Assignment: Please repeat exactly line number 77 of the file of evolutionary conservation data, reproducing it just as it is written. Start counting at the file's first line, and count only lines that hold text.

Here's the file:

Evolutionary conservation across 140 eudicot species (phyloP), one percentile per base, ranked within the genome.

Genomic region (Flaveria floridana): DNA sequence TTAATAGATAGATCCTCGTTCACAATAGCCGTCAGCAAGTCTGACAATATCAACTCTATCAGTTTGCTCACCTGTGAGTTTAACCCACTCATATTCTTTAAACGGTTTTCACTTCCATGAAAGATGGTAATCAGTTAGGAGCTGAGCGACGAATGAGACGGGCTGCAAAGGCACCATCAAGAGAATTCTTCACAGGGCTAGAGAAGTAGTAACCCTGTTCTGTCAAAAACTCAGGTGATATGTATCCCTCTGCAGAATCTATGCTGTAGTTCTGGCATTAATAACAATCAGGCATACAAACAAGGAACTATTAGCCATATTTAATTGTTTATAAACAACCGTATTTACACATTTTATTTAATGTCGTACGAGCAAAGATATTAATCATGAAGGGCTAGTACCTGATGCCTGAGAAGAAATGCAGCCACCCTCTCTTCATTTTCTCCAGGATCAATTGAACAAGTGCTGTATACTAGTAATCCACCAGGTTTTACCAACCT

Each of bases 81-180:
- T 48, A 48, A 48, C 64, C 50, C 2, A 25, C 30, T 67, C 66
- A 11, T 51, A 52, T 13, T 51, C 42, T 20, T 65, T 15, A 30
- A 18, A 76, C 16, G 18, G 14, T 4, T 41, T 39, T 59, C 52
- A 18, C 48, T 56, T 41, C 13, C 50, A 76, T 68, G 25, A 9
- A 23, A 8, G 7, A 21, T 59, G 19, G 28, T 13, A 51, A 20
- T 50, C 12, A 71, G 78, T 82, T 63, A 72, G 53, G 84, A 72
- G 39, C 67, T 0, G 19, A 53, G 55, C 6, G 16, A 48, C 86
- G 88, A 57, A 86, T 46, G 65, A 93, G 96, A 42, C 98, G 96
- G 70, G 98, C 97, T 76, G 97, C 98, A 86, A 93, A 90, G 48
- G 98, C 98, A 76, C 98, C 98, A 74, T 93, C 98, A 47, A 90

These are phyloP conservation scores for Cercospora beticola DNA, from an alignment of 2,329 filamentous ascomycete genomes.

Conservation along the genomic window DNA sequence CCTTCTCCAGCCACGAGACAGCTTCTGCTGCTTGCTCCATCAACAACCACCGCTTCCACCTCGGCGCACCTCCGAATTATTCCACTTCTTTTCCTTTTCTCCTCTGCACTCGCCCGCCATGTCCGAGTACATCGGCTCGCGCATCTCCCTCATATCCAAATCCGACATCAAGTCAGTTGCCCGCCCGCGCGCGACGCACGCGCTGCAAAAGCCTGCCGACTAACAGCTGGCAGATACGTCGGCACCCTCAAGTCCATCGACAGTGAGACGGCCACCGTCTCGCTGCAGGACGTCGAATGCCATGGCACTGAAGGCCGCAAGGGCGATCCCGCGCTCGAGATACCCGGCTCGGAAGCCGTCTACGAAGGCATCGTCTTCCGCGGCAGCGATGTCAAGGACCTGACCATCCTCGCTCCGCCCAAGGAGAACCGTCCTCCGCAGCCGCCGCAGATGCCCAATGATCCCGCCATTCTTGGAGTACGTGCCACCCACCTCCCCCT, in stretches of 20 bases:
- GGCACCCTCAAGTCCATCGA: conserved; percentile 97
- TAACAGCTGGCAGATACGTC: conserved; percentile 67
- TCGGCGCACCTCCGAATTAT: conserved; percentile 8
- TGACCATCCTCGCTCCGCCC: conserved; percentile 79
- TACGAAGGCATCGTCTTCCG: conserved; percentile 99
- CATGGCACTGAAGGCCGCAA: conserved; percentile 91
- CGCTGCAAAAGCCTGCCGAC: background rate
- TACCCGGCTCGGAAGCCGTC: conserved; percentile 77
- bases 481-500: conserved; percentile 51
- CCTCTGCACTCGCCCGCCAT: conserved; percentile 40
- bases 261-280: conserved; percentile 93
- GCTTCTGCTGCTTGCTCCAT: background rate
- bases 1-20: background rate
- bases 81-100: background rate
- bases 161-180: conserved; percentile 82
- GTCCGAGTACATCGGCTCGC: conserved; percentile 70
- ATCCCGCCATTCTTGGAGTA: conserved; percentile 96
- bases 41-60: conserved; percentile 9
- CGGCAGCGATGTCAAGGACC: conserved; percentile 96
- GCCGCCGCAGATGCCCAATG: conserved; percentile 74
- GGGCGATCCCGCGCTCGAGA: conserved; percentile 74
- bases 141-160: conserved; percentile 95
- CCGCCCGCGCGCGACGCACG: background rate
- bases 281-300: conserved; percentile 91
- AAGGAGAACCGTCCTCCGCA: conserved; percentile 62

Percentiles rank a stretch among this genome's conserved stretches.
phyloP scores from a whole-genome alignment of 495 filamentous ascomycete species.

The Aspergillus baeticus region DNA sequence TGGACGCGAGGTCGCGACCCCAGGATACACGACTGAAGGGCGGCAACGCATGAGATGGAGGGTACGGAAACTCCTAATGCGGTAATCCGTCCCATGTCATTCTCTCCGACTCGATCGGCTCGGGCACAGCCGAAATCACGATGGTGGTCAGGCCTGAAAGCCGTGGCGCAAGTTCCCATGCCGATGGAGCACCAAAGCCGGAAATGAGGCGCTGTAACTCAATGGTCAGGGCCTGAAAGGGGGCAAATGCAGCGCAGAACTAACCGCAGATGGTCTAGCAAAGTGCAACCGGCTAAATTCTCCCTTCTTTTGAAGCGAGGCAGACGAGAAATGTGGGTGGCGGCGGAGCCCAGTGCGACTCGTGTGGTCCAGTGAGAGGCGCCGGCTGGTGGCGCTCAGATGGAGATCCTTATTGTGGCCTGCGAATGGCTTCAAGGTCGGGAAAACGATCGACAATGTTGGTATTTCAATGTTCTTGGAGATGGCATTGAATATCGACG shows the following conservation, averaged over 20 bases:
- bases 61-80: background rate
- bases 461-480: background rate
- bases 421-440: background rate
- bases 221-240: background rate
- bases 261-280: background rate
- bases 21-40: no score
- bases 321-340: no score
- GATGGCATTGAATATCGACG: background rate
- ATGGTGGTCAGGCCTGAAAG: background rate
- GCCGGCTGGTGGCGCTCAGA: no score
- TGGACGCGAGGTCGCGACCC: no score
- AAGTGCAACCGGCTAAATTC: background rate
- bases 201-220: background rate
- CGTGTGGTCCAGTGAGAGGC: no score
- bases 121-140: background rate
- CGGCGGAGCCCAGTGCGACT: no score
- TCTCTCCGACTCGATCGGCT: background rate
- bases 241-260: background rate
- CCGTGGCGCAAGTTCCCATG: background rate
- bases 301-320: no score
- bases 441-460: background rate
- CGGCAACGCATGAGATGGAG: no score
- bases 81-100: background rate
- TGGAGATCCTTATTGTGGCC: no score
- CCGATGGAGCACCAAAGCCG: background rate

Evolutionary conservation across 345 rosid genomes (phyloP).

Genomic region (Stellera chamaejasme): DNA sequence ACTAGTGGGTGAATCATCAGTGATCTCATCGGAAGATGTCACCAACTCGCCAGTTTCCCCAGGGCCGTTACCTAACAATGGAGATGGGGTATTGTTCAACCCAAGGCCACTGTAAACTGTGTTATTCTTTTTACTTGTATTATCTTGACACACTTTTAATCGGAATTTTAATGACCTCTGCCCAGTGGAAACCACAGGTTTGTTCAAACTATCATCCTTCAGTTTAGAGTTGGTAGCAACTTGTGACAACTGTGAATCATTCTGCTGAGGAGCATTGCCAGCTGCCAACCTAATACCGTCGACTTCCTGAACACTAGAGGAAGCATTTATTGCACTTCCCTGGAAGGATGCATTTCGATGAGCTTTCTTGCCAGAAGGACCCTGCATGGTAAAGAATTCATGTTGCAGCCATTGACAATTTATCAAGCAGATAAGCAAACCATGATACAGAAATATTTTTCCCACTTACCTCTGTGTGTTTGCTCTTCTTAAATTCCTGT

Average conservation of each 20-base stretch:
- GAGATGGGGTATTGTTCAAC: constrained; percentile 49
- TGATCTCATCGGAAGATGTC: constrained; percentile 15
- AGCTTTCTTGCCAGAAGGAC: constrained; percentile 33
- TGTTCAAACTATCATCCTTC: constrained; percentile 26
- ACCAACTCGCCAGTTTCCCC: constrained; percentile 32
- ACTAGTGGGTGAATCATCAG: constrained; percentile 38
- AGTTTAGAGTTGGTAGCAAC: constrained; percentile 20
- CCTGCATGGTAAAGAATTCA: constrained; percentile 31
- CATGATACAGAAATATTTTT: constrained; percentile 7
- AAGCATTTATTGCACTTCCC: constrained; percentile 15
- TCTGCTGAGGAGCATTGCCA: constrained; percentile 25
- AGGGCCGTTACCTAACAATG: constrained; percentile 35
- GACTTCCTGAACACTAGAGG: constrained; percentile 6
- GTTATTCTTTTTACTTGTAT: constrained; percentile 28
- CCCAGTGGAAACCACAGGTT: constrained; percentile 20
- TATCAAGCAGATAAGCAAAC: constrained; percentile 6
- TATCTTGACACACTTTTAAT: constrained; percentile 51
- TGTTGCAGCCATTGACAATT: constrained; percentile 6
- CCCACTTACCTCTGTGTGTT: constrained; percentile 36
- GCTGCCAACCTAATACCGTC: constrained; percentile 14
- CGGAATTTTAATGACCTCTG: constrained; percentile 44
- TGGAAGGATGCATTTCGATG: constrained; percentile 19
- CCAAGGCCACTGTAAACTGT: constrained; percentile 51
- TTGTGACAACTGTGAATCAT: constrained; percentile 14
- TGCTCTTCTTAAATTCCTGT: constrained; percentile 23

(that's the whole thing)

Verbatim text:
- ACTAGTGGGTGAATCATCAG: constrained; percentile 38